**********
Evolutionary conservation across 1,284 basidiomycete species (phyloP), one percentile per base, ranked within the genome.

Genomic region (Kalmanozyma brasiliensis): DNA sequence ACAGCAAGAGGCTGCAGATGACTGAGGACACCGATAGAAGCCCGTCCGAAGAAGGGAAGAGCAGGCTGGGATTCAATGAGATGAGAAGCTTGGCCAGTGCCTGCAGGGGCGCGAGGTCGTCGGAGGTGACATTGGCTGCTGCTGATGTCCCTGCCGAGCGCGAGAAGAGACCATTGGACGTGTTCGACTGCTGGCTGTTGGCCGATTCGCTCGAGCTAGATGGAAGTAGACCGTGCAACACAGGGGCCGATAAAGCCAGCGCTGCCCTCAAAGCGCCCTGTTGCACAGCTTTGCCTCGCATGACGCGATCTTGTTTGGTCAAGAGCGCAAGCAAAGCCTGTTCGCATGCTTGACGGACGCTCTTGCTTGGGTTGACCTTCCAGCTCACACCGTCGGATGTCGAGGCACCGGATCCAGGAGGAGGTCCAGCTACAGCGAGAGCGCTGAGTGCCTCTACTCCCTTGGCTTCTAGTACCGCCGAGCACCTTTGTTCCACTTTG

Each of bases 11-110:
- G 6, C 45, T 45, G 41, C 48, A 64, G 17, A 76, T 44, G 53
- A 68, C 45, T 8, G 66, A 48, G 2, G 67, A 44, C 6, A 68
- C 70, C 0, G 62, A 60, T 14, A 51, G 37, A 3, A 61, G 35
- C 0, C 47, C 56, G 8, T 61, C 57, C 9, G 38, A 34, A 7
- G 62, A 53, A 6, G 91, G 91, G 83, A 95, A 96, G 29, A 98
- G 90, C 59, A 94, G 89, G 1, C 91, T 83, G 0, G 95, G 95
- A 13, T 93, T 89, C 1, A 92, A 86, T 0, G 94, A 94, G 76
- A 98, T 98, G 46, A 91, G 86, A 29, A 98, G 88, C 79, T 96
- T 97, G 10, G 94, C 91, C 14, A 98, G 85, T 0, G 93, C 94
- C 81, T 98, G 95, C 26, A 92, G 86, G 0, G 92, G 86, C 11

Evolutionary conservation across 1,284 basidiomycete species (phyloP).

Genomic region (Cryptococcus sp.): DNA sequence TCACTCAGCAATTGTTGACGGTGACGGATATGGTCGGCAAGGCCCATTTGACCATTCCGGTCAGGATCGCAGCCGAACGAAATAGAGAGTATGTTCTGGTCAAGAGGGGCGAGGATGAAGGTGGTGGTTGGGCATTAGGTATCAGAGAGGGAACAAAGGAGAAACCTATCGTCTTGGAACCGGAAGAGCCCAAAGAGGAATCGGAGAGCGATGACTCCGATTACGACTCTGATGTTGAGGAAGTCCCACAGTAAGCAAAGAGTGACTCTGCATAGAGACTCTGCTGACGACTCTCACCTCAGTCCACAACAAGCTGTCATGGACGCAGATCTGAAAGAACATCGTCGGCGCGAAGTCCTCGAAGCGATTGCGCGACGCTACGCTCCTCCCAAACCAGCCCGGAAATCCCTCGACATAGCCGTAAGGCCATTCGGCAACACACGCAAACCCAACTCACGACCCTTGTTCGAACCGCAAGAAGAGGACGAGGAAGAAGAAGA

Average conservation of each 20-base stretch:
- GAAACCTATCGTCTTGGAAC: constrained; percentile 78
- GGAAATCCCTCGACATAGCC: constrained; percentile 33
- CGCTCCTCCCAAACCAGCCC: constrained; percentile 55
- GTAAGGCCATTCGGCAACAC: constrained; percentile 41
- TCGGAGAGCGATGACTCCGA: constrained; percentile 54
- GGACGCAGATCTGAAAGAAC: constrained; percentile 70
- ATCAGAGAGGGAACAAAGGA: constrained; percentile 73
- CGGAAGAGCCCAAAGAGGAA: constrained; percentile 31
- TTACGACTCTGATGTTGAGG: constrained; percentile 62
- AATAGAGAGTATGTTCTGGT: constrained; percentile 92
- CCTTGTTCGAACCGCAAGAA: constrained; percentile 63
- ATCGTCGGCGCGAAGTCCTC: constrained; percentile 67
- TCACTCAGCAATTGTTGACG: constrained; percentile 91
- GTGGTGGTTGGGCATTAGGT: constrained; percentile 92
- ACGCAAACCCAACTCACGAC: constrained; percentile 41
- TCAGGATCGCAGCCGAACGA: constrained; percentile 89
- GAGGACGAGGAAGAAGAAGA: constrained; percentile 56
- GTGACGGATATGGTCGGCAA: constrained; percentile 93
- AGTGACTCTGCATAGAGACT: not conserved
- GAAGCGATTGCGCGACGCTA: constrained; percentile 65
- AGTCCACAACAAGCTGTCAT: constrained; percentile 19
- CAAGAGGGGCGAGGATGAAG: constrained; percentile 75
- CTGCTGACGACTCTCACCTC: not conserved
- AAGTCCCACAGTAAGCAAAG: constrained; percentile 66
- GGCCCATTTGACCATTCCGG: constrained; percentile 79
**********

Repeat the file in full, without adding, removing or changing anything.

Evolutionary conservation across 1,284 basidiomycete species (phyloP), one percentile per base, ranked within the genome.

Genomic region (Kalmanozyma brasiliensis): DNA sequence ACAGCAAGAGGCTGCAGATGACTGAGGACACCGATAGAAGCCCGTCCGAAGAAGGGAAGAGCAGGCTGGGATTCAATGAGATGAGAAGCTTGGCCAGTGCCTGCAGGGGCGCGAGGTCGTCGGAGGTGACATTGGCTGCTGCTGATGTCCCTGCCGAGCGCGAGAAGAGACCATTGGACGTGTTCGACTGCTGGCTGTTGGCCGATTCGCTCGAGCTAGATGGAAGTAGACCGTGCAACACAGGGGCCGATAAAGCCAGCGCTGCCCTCAAAGCGCCCTGTTGCACAGCTTTGCCTCGCATGACGCGATCTTGTTTGGTCAAGAGCGCAAGCAAAGCCTGTTCGCATGCTTGACGGACGCTCTTGCTTGGGTTGACCTTCCAGCTCACACCGTCGGATGTCGAGGCACCGGATCCAGGAGGAGGTCCAGCTACAGCGAGAGCGCTGAGTGCCTCTACTCCCTTGGCTTCTAGTACCGCCGAGCACCTTTGTTCCACTTTG

Each of bases 11-110:
- G 6, C 45, T 45, G 41, C 48, A 64, G 17, A 76, T 44, G 53
- A 68, C 45, T 8, G 66, A 48, G 2, G 67, A 44, C 6, A 68
- C 70, C 0, G 62, A 60, T 14, A 51, G 37, A 3, A 61, G 35
- C 0, C 47, C 56, G 8, T 61, C 57, C 9, G 38, A 34, A 7
- G 62, A 53, A 6, G 91, G 91, G 83, A 95, A 96, G 29, A 98
- G 90, C 59, A 94, G 89, G 1, C 91, T 83, G 0, G 95, G 95
- A 13, T 93, T 89, C 1, A 92, A 86, T 0, G 94, A 94, G 76
- A 98, T 98, G 46, A 91, G 86, A 29, A 98, G 88, C 79, T 96
- T 97, G 10, G 94, C 91, C 14, A 98, G 85, T 0, G 93, C 94
- C 81, T 98, G 95, C 26, A 92, G 86, G 0, G 92, G 86, C 11

Evolutionary conservation across 1,284 basidiomycete species (phyloP).

Genomic region (Cryptococcus sp.): DNA sequence TCACTCAGCAATTGTTGACGGTGACGGATATGGTCGGCAAGGCCCATTTGACCATTCCGGTCAGGATCGCAGCCGAACGAAATAGAGAGTATGTTCTGGTCAAGAGGGGCGAGGATGAAGGTGGTGGTTGGGCATTAGGTATCAGAGAGGGAACAAAGGAGAAACCTATCGTCTTGGAACCGGAAGAGCCCAAAGAGGAATCGGAGAGCGATGACTCCGATTACGACTCTGATGTTGAGGAAGTCCCACAGTAAGCAAAGAGTGACTCTGCATAGAGACTCTGCTGACGACTCTCACCTCAGTCCACAACAAGCTGTCATGGACGCAGATCTGAAAGAACATCGTCGGCGCGAAGTCCTCGAAGCGATTGCGCGACGCTACGCTCCTCCCAAACCAGCCCGGAAATCCCTCGACATAGCCGTAAGGCCATTCGGCAACACACGCAAACCCAACTCACGACCCTTGTTCGAACCGCAAGAAGAGGACGAGGAAGAAGAAGA

Average conservation of each 20-base stretch:
- GAAACCTATCGTCTTGGAAC: constrained; percentile 78
- GGAAATCCCTCGACATAGCC: constrained; percentile 33
- CGCTCCTCCCAAACCAGCCC: constrained; percentile 55
- GTAAGGCCATTCGGCAACAC: constrained; percentile 41
- TCGGAGAGCGATGACTCCGA: constrained; percentile 54
- GGACGCAGATCTGAAAGAAC: constrained; percentile 70
- ATCAGAGAGGGAACAAAGGA: constrained; percentile 73
- CGGAAGAGCCCAAAGAGGAA: constrained; percentile 31
- TTACGACTCTGATGTTGAGG: constrained; percentile 62
- AATAGAGAGTATGTTCTGGT: constrained; percentile 92
- CCTTGTTCGAACCGCAAGAA: constrained; percentile 63
- ATCGTCGGCGCGAAGTCCTC: constrained; percentile 67
- TCACTCAGCAATTGTTGACG: constrained; percentile 91
- GTGGTGGTTGGGCATTAGGT: constrained; percentile 92
- ACGCAAACCCAACTCACGAC: constrained; percentile 41
- TCAGGATCGCAGCCGAACGA: constrained; percentile 89
- GAGGACGAGGAAGAAGAAGA: constrained; percentile 56
- GTGACGGATATGGTCGGCAA: constrained; percentile 93
- AGTGACTCTGCATAGAGACT: not conserved
- GAAGCGATTGCGCGACGCTA: constrained; percentile 65
- AGTCCACAACAAGCTGTCAT: constrained; percentile 19
- CAAGAGGGGCGAGGATGAAG: constrained; percentile 75
- CTGCTGACGACTCTCACCTC: not conserved
- AAGTCCCACAGTAAGCAAAG: constrained; percentile 66
- GGCCCATTTGACCATTCCGG: constrained; percentile 79